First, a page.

The

Computer Language Shootout is a well-known set of benchmarks that is still gradually evolving. Although the shootout is infamous because most of its benchmark tasks are trivially reducible (e.g. computing constants like pi and prime numbers) and that creates a strong subjective bias because submissions must be rejected or selectively crippled, a few contributors have created better benchmark tasks such as

k-nucleotide and

spectral-norm.

Our primary machines for high performance computing using OCaml are based upon Athlon 64 CPUs. At least on these machines, the current OCaml implementation of the spectral-norm benchmark can be made significantly faster. This post describes how.

The core of the spectral-norm benchmark is a pair of nested loops. For no particular reason, the shootout requires that this functionality be replicated in two separate functions. Let us focus on the first such function as the other is virtually identical:

let eval_A_times_u u v =

let n = Array.length v - 1 in

for i = 0 to n do

v.(i) <- 0.0;

for j = 0 to n do

v.(i) <- v.(i) + eval_A i j * u.(j)

done

done

This implementation, currently on the shootout, takes 14.4s to run with

n=5500 on this machine (4400+ Athlon64).

Most of the time is, of course, spent in the inner loop over

j. However, the current implementation on the shootout does not hoist the subexpression

v.(i) from the inner loop. This can be done by accumulating the result of the inner loop in a variable and storing it in

v.(i) only once, after the inner loop completes:

let eval_A_times_u u v =

let n = Array.length v - 1 in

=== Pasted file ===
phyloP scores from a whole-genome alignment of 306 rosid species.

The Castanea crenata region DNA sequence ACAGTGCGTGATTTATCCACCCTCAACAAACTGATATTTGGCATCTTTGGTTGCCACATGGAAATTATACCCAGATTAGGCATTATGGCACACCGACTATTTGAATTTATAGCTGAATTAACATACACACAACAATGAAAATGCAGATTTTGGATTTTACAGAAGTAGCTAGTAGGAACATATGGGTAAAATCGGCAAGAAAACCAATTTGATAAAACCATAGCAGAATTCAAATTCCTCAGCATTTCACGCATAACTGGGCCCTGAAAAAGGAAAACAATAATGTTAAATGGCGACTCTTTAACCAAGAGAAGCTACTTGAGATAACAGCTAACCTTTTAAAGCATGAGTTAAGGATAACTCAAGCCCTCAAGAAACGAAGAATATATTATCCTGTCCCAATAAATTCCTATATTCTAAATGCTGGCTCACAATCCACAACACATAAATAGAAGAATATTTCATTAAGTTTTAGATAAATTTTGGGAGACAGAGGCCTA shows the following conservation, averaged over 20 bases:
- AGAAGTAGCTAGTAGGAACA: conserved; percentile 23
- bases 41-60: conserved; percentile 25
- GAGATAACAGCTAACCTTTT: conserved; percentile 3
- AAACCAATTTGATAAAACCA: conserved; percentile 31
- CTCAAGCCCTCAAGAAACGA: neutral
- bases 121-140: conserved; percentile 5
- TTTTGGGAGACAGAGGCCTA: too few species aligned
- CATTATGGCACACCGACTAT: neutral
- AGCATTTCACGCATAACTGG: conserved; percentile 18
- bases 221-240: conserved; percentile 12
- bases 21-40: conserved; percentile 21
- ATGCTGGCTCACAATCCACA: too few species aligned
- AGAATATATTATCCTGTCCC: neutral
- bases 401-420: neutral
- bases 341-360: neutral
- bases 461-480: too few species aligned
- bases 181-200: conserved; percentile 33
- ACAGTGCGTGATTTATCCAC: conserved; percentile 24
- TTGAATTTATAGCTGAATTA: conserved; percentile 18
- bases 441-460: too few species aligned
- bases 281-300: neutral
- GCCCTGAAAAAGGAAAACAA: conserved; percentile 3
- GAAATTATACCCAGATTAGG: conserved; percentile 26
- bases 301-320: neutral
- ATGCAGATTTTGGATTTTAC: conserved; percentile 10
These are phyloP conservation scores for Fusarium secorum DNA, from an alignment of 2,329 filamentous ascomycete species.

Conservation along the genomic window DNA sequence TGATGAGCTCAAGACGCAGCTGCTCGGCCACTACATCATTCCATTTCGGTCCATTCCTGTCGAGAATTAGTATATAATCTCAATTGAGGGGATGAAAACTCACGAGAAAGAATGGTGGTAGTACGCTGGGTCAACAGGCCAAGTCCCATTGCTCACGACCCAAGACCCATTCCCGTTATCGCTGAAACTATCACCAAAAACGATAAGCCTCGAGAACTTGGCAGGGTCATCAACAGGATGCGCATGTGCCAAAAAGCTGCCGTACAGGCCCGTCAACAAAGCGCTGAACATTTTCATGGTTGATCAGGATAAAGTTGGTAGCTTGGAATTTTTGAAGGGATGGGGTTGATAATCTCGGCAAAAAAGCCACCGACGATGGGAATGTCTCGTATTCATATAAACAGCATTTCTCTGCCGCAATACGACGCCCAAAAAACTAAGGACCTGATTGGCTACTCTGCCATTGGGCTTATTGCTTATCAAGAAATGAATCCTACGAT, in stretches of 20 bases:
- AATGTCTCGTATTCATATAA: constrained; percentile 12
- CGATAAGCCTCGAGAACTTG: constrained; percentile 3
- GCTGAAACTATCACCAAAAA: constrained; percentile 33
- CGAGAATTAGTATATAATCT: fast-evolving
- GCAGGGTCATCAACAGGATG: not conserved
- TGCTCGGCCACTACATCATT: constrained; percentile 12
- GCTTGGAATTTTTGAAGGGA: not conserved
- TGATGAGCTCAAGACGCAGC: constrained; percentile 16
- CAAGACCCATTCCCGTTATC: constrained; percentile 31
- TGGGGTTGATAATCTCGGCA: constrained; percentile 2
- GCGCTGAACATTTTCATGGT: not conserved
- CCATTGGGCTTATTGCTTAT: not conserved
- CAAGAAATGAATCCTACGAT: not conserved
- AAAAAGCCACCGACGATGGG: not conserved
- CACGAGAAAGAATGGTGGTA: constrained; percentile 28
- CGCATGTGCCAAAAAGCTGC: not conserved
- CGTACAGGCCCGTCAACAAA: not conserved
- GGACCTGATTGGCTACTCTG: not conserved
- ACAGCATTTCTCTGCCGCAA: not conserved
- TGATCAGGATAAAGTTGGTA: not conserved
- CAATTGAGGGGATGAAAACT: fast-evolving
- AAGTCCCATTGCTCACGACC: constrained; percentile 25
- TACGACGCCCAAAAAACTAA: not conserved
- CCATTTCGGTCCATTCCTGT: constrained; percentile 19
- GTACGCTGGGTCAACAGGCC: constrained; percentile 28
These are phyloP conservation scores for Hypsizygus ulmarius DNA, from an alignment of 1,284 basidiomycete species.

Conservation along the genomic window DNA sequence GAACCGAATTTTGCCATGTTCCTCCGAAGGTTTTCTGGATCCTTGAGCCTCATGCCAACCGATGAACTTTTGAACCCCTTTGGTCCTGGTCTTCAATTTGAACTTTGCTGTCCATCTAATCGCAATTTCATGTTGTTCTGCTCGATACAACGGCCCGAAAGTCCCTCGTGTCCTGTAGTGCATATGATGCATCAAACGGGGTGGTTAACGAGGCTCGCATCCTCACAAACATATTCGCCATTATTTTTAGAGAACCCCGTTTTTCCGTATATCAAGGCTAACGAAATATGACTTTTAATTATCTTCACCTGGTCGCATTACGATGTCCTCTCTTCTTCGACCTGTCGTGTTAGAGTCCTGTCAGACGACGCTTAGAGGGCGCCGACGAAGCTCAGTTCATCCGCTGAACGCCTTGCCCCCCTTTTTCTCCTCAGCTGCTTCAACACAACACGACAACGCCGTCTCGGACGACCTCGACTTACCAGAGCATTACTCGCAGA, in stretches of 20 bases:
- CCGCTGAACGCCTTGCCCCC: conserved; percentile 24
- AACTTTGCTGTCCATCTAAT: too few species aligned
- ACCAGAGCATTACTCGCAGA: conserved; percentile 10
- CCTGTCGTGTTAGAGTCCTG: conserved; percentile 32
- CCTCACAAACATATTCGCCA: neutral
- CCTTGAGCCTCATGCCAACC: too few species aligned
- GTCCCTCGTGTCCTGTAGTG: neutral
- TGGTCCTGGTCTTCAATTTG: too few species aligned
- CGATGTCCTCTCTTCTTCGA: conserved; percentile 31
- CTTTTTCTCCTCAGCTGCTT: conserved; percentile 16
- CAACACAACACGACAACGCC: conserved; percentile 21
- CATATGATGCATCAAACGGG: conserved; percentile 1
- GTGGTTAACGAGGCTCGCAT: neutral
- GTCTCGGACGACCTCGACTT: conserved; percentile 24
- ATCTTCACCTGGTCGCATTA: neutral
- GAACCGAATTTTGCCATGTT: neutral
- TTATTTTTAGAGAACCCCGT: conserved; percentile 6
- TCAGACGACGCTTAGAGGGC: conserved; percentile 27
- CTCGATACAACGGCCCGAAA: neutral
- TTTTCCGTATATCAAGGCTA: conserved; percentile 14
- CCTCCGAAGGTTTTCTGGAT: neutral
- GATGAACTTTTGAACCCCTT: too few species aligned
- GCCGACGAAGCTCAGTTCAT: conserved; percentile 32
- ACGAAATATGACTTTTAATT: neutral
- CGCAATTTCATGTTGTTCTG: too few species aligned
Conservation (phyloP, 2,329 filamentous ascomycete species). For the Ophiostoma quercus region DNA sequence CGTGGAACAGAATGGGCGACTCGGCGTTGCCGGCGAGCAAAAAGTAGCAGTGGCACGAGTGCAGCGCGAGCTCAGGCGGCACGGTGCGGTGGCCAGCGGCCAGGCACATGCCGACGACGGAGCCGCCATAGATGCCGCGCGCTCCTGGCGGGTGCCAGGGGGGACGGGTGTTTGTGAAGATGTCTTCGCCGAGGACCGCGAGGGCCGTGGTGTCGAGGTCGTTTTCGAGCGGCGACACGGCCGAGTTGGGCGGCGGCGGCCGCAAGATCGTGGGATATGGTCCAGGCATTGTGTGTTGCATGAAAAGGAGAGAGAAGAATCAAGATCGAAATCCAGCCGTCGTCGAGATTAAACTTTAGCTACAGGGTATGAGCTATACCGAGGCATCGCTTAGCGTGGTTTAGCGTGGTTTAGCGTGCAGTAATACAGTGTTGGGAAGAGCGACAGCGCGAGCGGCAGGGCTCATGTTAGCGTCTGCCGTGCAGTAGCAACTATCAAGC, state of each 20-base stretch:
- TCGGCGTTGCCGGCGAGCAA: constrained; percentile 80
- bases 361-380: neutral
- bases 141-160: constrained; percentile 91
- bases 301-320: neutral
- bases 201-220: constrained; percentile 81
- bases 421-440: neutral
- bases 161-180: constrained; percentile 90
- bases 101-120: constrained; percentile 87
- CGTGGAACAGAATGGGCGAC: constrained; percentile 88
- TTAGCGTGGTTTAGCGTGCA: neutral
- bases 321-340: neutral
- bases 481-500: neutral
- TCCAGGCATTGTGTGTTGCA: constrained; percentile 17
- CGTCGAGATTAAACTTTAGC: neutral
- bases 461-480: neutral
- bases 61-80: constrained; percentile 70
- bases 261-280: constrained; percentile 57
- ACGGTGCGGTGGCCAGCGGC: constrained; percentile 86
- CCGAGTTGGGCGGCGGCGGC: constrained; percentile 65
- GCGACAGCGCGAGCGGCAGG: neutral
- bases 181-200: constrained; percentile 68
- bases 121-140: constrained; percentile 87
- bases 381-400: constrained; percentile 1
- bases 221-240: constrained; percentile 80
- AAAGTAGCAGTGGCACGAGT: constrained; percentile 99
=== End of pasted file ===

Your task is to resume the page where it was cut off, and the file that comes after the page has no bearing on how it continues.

for i = 0 to n do

let vi = ref 0.0 in

for j = 0 to n do

vi := !vi +. eval_A i j *. u.(j)

done;

v.(i) <- !vi

done

This brings the time taken down to 12.0s.

The next most important optimization in the OCaml is to remove bounds checking. Although this can be done globally using the

-unsafe flag as the shootout does, this is very bad practice. Specifically, many OCaml programs assume that out of bounds array accesses incur an appropriate exception and compiling them with

-unsafe renders such code invalid, essentially changing the semantics of the language.

Using explicitly unsafe array accesses on minimal performance-critical portions of code is much more preferable and this benchmark is a good illustration of how this can be done. Specifically, there is only one array access in the inner loop, to

u.(j), and this can be made unsafe. To ensure correctness, we can simply derive

n from the length of

u rather than

v:

let eval_A_times_u u v =

let n = Array.length u - 1 in

for i = 0 to n do

let vi = ref 0.0 in

for j = 0 to n do

vi := !vi +. eval_A i j *. Array.unsafe_get u j

done;

v.(i) <- !vi

done

This brings the time down to 9.4s, over 50% faster than the original.

The forms of optimization described here are generally-applicable and may be used to improve the performance of a wide variety of OCaml programs. For detailed and comprehensive information on high-performance OCaml, read the book

OCaml for Scientists. For general information on the OCaml programming language and tutorial articles, read the

OCaml Journal.